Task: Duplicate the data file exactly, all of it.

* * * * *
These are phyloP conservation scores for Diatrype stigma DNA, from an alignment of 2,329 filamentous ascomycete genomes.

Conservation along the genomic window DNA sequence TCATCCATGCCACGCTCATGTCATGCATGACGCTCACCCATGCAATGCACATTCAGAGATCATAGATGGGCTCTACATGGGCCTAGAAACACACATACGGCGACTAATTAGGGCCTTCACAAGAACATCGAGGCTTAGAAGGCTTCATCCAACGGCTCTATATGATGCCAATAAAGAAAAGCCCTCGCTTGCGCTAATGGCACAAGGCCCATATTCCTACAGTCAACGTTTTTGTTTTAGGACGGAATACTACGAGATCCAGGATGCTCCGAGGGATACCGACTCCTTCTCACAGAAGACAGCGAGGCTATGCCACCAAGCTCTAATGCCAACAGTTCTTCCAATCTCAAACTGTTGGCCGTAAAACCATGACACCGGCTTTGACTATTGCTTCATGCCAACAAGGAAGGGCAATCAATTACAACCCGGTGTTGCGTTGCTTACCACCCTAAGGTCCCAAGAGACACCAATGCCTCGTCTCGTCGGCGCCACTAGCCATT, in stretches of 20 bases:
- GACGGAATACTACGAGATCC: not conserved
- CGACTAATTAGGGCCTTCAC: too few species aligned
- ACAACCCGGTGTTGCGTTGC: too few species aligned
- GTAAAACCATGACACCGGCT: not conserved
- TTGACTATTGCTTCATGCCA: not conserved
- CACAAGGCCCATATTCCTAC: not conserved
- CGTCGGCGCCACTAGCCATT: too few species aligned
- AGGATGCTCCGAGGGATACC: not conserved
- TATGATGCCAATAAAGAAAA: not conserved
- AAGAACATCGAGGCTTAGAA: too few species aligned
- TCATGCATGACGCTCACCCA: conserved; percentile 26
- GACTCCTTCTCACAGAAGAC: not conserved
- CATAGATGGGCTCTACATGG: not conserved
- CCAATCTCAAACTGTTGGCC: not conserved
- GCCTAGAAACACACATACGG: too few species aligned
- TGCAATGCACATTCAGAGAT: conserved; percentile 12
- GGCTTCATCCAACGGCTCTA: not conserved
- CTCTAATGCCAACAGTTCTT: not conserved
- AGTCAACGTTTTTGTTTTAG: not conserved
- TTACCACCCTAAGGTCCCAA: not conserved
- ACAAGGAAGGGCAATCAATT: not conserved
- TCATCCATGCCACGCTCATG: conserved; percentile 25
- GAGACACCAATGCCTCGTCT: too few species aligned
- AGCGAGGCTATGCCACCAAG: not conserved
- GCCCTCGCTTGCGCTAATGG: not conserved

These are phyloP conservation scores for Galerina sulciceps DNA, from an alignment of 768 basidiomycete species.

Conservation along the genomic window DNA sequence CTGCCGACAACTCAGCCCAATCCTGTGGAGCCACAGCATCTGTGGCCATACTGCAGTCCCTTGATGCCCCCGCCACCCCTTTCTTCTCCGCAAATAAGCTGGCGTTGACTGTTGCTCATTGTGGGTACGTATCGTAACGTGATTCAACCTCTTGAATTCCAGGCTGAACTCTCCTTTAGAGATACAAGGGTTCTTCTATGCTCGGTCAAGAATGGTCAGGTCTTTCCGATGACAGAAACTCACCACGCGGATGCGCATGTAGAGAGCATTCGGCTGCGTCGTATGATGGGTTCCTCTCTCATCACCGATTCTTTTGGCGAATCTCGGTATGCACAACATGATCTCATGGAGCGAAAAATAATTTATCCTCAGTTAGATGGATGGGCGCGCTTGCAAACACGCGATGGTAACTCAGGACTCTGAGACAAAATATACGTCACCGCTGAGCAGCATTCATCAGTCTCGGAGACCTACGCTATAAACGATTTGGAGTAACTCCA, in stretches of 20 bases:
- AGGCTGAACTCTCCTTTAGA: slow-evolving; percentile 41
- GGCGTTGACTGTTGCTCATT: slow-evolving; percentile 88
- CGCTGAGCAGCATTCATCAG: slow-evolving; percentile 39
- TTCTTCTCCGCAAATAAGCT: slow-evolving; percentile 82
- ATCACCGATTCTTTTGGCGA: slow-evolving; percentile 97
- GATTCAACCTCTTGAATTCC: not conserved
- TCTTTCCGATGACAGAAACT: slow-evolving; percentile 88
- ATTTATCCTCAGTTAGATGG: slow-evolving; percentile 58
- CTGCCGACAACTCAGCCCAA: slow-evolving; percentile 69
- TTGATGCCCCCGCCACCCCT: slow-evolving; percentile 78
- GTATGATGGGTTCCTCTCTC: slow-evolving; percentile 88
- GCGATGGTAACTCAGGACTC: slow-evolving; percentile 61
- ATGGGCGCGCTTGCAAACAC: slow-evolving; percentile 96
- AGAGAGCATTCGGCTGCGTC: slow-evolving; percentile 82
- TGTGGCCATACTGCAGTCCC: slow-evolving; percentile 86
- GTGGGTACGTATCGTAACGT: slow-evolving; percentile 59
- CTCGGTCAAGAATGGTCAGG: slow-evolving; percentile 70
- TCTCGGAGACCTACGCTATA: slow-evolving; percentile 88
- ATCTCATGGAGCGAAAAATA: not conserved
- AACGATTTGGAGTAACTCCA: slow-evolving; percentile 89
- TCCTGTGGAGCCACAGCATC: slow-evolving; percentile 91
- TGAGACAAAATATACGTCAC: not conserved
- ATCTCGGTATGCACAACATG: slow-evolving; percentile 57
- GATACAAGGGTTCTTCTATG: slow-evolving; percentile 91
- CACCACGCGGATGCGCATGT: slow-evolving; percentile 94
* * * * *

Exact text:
These are phyloP conservation scores for Diatrype stigma DNA, from an alignment of 2,329 filamentous ascomycete genomes.

Conservation along the genomic window DNA sequence TCATCCATGCCACGCTCATGTCATGCATGACGCTCACCCATGCAATGCACATTCAGAGATCATAGATGGGCTCTACATGGGCCTAGAAACACACATACGGCGACTAATTAGGGCCTTCACAAGAACATCGAGGCTTAGAAGGCTTCATCCAACGGCTCTATATGATGCCAATAAAGAAAAGCCCTCGCTTGCGCTAATGGCACAAGGCCCATATTCCTACAGTCAACGTTTTTGTTTTAGGACGGAATACTACGAGATCCAGGATGCTCCGAGGGATACCGACTCCTTCTCACAGAAGACAGCGAGGCTATGCCACCAAGCTCTAATGCCAACAGTTCTTCCAATCTCAAACTGTTGGCCGTAAAACCATGACACCGGCTTTGACTATTGCTTCATGCCAACAAGGAAGGGCAATCAATTACAACCCGGTGTTGCGTTGCTTACCACCCTAAGGTCCCAAGAGACACCAATGCCTCGTCTCGTCGGCGCCACTAGCCATT, in stretches of 20 bases:
- GACGGAATACTACGAGATCC: not conserved
- CGACTAATTAGGGCCTTCAC: too few species aligned
- ACAACCCGGTGTTGCGTTGC: too few species aligned
- GTAAAACCATGACACCGGCT: not conserved
- TTGACTATTGCTTCATGCCA: not conserved
- CACAAGGCCCATATTCCTAC: not conserved
- CGTCGGCGCCACTAGCCATT: too few species aligned
- AGGATGCTCCGAGGGATACC: not conserved
- TATGATGCCAATAAAGAAAA: not conserved
- AAGAACATCGAGGCTTAGAA: too few species aligned
- TCATGCATGACGCTCACCCA: conserved; percentile 26
- GACTCCTTCTCACAGAAGAC: not conserved
- CATAGATGGGCTCTACATGG: not conserved
- CCAATCTCAAACTGTTGGCC: not conserved
- GCCTAGAAACACACATACGG: too few species aligned
- TGCAATGCACATTCAGAGAT: conserved; percentile 12
- GGCTTCATCCAACGGCTCTA: not conserved
- CTCTAATGCCAACAGTTCTT: not conserved
- AGTCAACGTTTTTGTTTTAG: not conserved
- TTACCACCCTAAGGTCCCAA: not conserved
- ACAAGGAAGGGCAATCAATT: not conserved
- TCATCCATGCCACGCTCATG: conserved; percentile 25
- GAGACACCAATGCCTCGTCT: too few species aligned
- AGCGAGGCTATGCCACCAAG: not conserved
- GCCCTCGCTTGCGCTAATGG: not conserved

These are phyloP conservation scores for Galerina sulciceps DNA, from an alignment of 768 basidiomycete species.

Conservation along the genomic window DNA sequence CTGCCGACAACTCAGCCCAATCCTGTGGAGCCACAGCATCTGTGGCCATACTGCAGTCCCTTGATGCCCCCGCCACCCCTTTCTTCTCCGCAAATAAGCTGGCGTTGACTGTTGCTCATTGTGGGTACGTATCGTAACGTGATTCAACCTCTTGAATTCCAGGCTGAACTCTCCTTTAGAGATACAAGGGTTCTTCTATGCTCGGTCAAGAATGGTCAGGTCTTTCCGATGACAGAAACTCACCACGCGGATGCGCATGTAGAGAGCATTCGGCTGCGTCGTATGATGGGTTCCTCTCTCATCACCGATTCTTTTGGCGAATCTCGGTATGCACAACATGATCTCATGGAGCGAAAAATAATTTATCCTCAGTTAGATGGATGGGCGCGCTTGCAAACACGCGATGGTAACTCAGGACTCTGAGACAAAATATACGTCACCGCTGAGCAGCATTCATCAGTCTCGGAGACCTACGCTATAAACGATTTGGAGTAACTCCA, in stretches of 20 bases:
- AGGCTGAACTCTCCTTTAGA: slow-evolving; percentile 41
- GGCGTTGACTGTTGCTCATT: slow-evolving; percentile 88
- CGCTGAGCAGCATTCATCAG: slow-evolving; percentile 39
- TTCTTCTCCGCAAATAAGCT: slow-evolving; percentile 82
- ATCACCGATTCTTTTGGCGA: slow-evolving; percentile 97
- GATTCAACCTCTTGAATTCC: not conserved
- TCTTTCCGATGACAGAAACT: slow-evolving; percentile 88
- ATTTATCCTCAGTTAGATGG: slow-evolving; percentile 58
- CTGCCGACAACTCAGCCCAA: slow-evolving; percentile 69
- TTGATGCCCCCGCCACCCCT: slow-evolving; percentile 78
- GTATGATGGGTTCCTCTCTC: slow-evolving; percentile 88
- GCGATGGTAACTCAGGACTC: slow-evolving; percentile 61
- ATGGGCGCGCTTGCAAACAC: slow-evolving; percentile 96
- AGAGAGCATTCGGCTGCGTC: slow-evolving; percentile 82
- TGTGGCCATACTGCAGTCCC: slow-evolving; percentile 86
- GTGGGTACGTATCGTAACGT: slow-evolving; percentile 59
- CTCGGTCAAGAATGGTCAGG: slow-evolving; percentile 70
- TCTCGGAGACCTACGCTATA: slow-evolving; percentile 88
- ATCTCATGGAGCGAAAAATA: not conserved
- AACGATTTGGAGTAACTCCA: slow-evolving; percentile 89
- TCCTGTGGAGCCACAGCATC: slow-evolving; percentile 91
- TGAGACAAAATATACGTCAC: not conserved
- ATCTCGGTATGCACAACATG: slow-evolving; percentile 57
- GATACAAGGGTTCTTCTATG: slow-evolving; percentile 91
- CACCACGCGGATGCGCATGT: slow-evolving; percentile 94